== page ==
The current rates are set to end in about a year, (on March 31, 2019), though Sprint has pushed this date back more than once. After that, Sprint reserves the right to go back to the old rates, which we’ve left for you as a comparison in the chart below.

It's also worth pointing out that the potential rate jump only really affects customers with three or more phones. Rates for one or two lines under Sprint's new unlimited plan have ticked up in recent months and are now identical to the old ones.

Heavy data users beware: When data demand is high, Sprint joins its competitors in reserving the right to cut speeds for customers who use a lot of data—in Sprint's case, that means more than 23GB per month.

On the flip side, unlike Verizon and AT&T, Sprint doesn't make you pay for a premium unlimited plan if you want HD-quality video streaming. Right now, it's throwing in access to the Hulu streaming service, too.

But the company micromanages your data speeds in other ways, capping gaming streaming at 8 Mbps and music streaming at 1.5 Mbps. 

Sprint's unlimited plan also includes 10GB per line of high-speed mobile hot spot usage. If you burn through that, the company will drop you down to 2G speed. 

Regardless, Sprint's current rates are some of the cheapest out there. For instance, a Sprint plan covering just one phone will run you $65 per month, and the discounts rise when you start adding lines to your account.

Don't need unlimited data? The only other Sprint option is a 2GB plan that will run you $45 per line, per month.

Like other carriers, Sprint will give you a monthly discount of $5 per line, per month if you sign up for AutoPay. While this may seem like a no-brainer for many people, that discount isn't reflected in the prices in the table below.

Number of People1GB of Data per Phone2GB of Data per PhoneOld Unlimited Data per Phone (not always at 4G speeds)

New Unlimited Plan1

1

NA

$45

$65

$65

2

NA

$90

$110

$110

3

NA

$135

$145

$115

4

NA

$180

$180

$120

5

NA

$230

$215

$125

  1. Rates expire on March 31, 2019. After that, they go back to the old rates, according to Sprint.

T-Mobile

T-Mobile doesn't offer data-sharing cell-phone plans. You have to purchase data separately for each phone in your household. And you can't just buy a handle of gigabytes of data for each phone. The company now only offers T-Mobile One unlimited plans.

Under T-Mobile One plans, you pay $75 for the first line, while two lines will cost you $130 per month. Add more lines and your per-line cost will drop even more. The company currently has super-cheap deals for new customers who set up four lines, while current customers have the option of adding a line and getting another for free. 

With its base plan, T-Mobile says its video typically streams at DVD quality. There's no extra charge for using your phone as a mobile hot spot, but speeds are capped at 3G. The company is also currently throwing in free access to Netflix for customers with two or more lines.

Want more? You can pay an additional $10 per line, per month and get HD-quality video streaming, along with 10GB per month of 4G mobile hot spot usage and other extras. 

As with the other carriers, unlimited doesn't quite mean unlimited. After a customer passes 50GB of data, the company reserves the right to slow down the data speeds during times of congestion. On the upside, that's easily the highest allowance among the four major carriers.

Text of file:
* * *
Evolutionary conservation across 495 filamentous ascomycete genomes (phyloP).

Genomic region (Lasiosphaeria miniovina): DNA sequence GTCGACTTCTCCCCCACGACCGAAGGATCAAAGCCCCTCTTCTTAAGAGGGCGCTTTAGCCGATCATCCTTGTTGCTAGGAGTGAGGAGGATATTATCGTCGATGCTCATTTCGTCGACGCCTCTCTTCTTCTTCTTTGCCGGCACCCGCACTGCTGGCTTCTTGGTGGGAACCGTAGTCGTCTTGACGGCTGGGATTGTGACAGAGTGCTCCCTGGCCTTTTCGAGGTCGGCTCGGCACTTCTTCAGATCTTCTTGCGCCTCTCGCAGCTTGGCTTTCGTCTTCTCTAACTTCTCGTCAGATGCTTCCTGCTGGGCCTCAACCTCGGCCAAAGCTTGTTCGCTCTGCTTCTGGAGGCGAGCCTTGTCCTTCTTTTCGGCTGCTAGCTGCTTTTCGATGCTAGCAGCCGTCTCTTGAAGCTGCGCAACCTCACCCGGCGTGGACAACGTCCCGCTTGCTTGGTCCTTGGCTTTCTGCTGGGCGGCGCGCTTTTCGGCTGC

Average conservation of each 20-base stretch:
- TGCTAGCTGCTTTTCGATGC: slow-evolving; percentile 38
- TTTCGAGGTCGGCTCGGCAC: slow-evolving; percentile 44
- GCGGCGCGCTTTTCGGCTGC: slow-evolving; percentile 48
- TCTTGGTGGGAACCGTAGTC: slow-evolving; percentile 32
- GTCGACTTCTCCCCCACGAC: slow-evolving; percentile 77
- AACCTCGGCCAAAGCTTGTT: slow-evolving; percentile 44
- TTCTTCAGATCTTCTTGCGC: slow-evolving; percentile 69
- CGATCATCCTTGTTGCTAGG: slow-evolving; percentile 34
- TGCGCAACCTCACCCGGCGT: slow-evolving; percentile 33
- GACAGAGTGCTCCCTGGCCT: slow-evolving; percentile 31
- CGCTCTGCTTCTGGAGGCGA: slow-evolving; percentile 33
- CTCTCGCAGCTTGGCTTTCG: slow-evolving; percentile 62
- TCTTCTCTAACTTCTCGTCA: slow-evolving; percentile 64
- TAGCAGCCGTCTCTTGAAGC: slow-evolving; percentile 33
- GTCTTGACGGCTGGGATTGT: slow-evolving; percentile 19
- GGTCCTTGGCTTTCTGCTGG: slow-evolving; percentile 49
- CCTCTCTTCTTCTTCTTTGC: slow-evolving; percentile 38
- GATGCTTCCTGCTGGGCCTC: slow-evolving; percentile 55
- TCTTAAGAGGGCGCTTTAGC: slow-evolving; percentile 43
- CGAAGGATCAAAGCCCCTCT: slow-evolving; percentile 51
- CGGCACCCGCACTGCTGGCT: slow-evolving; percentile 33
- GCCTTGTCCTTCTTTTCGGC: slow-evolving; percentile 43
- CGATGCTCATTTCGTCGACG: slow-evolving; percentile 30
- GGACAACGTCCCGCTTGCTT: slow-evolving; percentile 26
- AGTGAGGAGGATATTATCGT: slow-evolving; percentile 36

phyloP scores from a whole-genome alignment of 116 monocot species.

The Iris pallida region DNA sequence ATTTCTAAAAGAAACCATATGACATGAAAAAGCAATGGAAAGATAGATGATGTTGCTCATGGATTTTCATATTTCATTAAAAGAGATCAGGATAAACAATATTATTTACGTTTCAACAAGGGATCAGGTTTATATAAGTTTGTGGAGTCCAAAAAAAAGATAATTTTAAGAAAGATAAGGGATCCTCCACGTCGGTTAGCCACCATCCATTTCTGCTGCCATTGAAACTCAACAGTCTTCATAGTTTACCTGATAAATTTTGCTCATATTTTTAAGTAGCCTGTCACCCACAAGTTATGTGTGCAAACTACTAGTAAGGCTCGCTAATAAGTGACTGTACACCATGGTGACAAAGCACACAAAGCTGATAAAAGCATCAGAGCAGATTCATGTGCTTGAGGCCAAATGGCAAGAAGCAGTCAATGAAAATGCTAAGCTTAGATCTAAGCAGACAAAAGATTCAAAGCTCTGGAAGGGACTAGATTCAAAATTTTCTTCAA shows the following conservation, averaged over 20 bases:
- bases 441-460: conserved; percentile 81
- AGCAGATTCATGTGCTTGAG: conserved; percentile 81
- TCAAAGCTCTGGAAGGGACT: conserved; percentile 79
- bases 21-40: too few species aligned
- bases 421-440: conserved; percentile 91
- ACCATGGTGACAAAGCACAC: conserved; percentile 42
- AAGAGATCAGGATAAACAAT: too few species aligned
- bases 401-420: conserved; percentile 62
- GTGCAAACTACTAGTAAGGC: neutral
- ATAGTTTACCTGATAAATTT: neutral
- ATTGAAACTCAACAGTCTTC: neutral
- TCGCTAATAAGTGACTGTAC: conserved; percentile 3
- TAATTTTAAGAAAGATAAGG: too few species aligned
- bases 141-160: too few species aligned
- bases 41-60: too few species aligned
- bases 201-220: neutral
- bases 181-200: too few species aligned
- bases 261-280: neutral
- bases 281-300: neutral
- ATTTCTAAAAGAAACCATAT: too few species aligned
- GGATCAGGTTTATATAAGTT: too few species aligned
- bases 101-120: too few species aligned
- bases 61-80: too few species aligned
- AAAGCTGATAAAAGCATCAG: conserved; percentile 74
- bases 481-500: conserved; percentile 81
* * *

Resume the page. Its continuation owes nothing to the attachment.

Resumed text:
It's also worth noting that unlike the other carriers, T-Mobile's prices include all taxes and fees, so your monthly rate is basically what you're going to end up paying.

And T-Mobile will give you a $5 device discount each month if you sign up for AutoPay. That discount isn't reflected in the rates listed in the table below.

Number of People1GB of Data per Phone 2GB of Data per Phone

Unlimited Data per Phone

1

NA

NA

$75

2NA

NA

$130

3NA

NA

$155

4NA

NA

$1601

5NA

NA

$185

  1. The four-line rate quoted is only available for new customers. But current customers have the option of adding one line and getting a second for free. 

Verizon Unlimited Plans

Verizon offers two different sets of pricing for its unlimited data plans.

The lower-priced plan, known as "Go Unlimited," starts at $80 for one phone, gives you DVD-quality streaming, and restricts your mobile hot spot usage to a speed of 600 Kbps.

For $10 more per month, for a one-phone plan, the company offers its "Beyond Unlimited" plan. That plan offers sharper, HD-quality streaming and 15GB per line of full 4G LTE mobile hot spot use. (After that, your speeds are capped at 600 Kbps.)

Note that Verizon will give you a $5 per device discount each month if you set up automatic bill payments. That discount isn't reflected in the rates listed in the table below. 

One other factor to note: Verizon previously said that during times of congestion it reserved the right to slow data speeds of customers that have already used more than 22GB of data during a given month. That still holds true for "Beyond Unlimited" customers, but for customers who opt for the cheaper plan, it now reserves the right to slow speeds anytime the network gets busy.

Number of People1GB of Data per Phone2GB of Data per Phone'Go Unlimited' per Phone1

'Beyond Unlimited' per Phone2

1

NA

$55

$80

$90

2

$75

$90

$140

$170

3

$110 (1.3GB)

$130 (2.7GB)

$165

$195

4

$130

$150

$180

$220

5

$150 (0.8GB)

$170 (1.6GB)

$225

$275

  1. Verizon reserves the right to at any time "prioritize usage behind other customers in the event of network congestion."
  2. After 22GB of data usage on a line during any billing cycle, Verizon reserves the right to "prioritize usage behind other customers in the event of network congestion."